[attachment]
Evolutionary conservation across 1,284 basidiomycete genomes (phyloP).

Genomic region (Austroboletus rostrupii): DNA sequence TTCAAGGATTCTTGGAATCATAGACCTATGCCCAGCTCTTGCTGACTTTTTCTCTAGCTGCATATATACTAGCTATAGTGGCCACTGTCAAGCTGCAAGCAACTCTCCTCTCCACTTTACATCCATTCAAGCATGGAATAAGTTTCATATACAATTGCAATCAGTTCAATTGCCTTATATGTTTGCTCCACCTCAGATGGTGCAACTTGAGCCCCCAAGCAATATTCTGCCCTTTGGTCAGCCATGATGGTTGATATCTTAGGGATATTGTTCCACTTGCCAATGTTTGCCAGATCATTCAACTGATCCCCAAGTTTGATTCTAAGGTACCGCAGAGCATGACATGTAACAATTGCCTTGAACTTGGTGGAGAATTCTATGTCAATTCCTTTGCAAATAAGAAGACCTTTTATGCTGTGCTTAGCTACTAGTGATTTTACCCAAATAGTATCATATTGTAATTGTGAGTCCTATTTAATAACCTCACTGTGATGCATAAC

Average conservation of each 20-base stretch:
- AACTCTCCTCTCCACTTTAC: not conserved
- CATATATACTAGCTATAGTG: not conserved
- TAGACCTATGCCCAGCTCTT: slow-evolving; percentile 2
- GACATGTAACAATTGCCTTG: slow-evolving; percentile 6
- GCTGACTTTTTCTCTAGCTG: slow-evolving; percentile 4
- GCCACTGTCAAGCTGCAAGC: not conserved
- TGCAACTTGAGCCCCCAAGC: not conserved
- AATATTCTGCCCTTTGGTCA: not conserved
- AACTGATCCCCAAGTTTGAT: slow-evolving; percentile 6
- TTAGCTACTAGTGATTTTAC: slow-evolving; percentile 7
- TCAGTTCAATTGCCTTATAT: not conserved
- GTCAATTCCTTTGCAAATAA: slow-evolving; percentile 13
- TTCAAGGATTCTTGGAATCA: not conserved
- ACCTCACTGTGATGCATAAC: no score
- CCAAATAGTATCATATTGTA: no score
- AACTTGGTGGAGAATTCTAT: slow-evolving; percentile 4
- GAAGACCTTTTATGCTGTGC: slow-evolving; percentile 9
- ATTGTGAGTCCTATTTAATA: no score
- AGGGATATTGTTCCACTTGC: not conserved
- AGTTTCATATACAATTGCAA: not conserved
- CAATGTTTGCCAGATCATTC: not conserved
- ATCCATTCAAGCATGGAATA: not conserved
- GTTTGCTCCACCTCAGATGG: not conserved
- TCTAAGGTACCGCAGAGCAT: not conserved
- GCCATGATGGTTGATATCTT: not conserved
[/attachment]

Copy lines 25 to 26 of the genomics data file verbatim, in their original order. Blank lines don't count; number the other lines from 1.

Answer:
- ATCCATTCAAGCATGGAATA: not conserved
- GTTTGCTCCACCTCAGATGG: not conserved